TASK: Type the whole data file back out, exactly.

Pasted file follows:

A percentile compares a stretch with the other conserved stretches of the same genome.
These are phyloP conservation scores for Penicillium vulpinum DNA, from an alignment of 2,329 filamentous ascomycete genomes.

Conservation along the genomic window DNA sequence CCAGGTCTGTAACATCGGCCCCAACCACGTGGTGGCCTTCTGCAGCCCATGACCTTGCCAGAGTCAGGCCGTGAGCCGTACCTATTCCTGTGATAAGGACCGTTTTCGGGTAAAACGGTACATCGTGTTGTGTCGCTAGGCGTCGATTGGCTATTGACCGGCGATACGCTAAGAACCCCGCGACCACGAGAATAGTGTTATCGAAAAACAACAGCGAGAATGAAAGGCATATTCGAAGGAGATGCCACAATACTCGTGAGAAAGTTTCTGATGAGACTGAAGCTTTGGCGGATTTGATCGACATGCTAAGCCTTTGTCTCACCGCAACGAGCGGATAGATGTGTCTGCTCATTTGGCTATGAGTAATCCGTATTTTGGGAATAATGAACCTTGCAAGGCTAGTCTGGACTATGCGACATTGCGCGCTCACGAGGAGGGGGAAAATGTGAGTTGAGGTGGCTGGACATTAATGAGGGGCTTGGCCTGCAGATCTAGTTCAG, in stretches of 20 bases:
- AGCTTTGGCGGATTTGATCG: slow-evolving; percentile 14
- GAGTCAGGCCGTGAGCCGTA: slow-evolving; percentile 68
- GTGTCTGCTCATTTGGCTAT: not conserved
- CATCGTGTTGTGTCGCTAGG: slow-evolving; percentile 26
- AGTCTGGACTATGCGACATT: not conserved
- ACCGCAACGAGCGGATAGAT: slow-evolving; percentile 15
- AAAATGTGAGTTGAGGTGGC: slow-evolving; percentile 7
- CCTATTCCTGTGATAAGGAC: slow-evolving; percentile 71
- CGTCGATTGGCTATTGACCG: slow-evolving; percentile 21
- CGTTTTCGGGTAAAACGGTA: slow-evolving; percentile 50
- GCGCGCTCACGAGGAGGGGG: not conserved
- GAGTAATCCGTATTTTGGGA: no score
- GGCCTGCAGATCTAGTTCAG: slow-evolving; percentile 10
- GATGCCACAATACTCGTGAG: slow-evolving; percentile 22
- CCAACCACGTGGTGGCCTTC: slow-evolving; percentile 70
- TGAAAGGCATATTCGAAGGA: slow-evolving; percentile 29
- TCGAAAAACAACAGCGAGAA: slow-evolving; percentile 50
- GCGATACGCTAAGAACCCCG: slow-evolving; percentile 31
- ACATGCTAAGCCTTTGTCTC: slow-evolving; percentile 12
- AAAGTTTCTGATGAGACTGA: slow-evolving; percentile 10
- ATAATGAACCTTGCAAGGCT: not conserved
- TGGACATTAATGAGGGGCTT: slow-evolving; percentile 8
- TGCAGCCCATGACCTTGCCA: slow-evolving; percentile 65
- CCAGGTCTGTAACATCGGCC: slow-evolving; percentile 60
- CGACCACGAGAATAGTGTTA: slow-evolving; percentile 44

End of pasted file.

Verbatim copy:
A percentile compares a stretch with the other conserved stretches of the same genome.
These are phyloP conservation scores for Penicillium vulpinum DNA, from an alignment of 2,329 filamentous ascomycete genomes.

Conservation along the genomic window DNA sequence CCAGGTCTGTAACATCGGCCCCAACCACGTGGTGGCCTTCTGCAGCCCATGACCTTGCCAGAGTCAGGCCGTGAGCCGTACCTATTCCTGTGATAAGGACCGTTTTCGGGTAAAACGGTACATCGTGTTGTGTCGCTAGGCGTCGATTGGCTATTGACCGGCGATACGCTAAGAACCCCGCGACCACGAGAATAGTGTTATCGAAAAACAACAGCGAGAATGAAAGGCATATTCGAAGGAGATGCCACAATACTCGTGAGAAAGTTTCTGATGAGACTGAAGCTTTGGCGGATTTGATCGACATGCTAAGCCTTTGTCTCACCGCAACGAGCGGATAGATGTGTCTGCTCATTTGGCTATGAGTAATCCGTATTTTGGGAATAATGAACCTTGCAAGGCTAGTCTGGACTATGCGACATTGCGCGCTCACGAGGAGGGGGAAAATGTGAGTTGAGGTGGCTGGACATTAATGAGGGGCTTGGCCTGCAGATCTAGTTCAG, in stretches of 20 bases:
- AGCTTTGGCGGATTTGATCG: slow-evolving; percentile 14
- GAGTCAGGCCGTGAGCCGTA: slow-evolving; percentile 68
- GTGTCTGCTCATTTGGCTAT: not conserved
- CATCGTGTTGTGTCGCTAGG: slow-evolving; percentile 26
- AGTCTGGACTATGCGACATT: not conserved
- ACCGCAACGAGCGGATAGAT: slow-evolving; percentile 15
- AAAATGTGAGTTGAGGTGGC: slow-evolving; percentile 7
- CCTATTCCTGTGATAAGGAC: slow-evolving; percentile 71
- CGTCGATTGGCTATTGACCG: slow-evolving; percentile 21
- CGTTTTCGGGTAAAACGGTA: slow-evolving; percentile 50
- GCGCGCTCACGAGGAGGGGG: not conserved
- GAGTAATCCGTATTTTGGGA: no score
- GGCCTGCAGATCTAGTTCAG: slow-evolving; percentile 10
- GATGCCACAATACTCGTGAG: slow-evolving; percentile 22
- CCAACCACGTGGTGGCCTTC: slow-evolving; percentile 70
- TGAAAGGCATATTCGAAGGA: slow-evolving; percentile 29
- TCGAAAAACAACAGCGAGAA: slow-evolving; percentile 50
- GCGATACGCTAAGAACCCCG: slow-evolving; percentile 31
- ACATGCTAAGCCTTTGTCTC: slow-evolving; percentile 12
- AAAGTTTCTGATGAGACTGA: slow-evolving; percentile 10
- ATAATGAACCTTGCAAGGCT: not conserved
- TGGACATTAATGAGGGGCTT: slow-evolving; percentile 8
- TGCAGCCCATGACCTTGCCA: slow-evolving; percentile 65
- CCAGGTCTGTAACATCGGCC: slow-evolving; percentile 60
- CGACCACGAGAATAGTGTTA: slow-evolving; percentile 44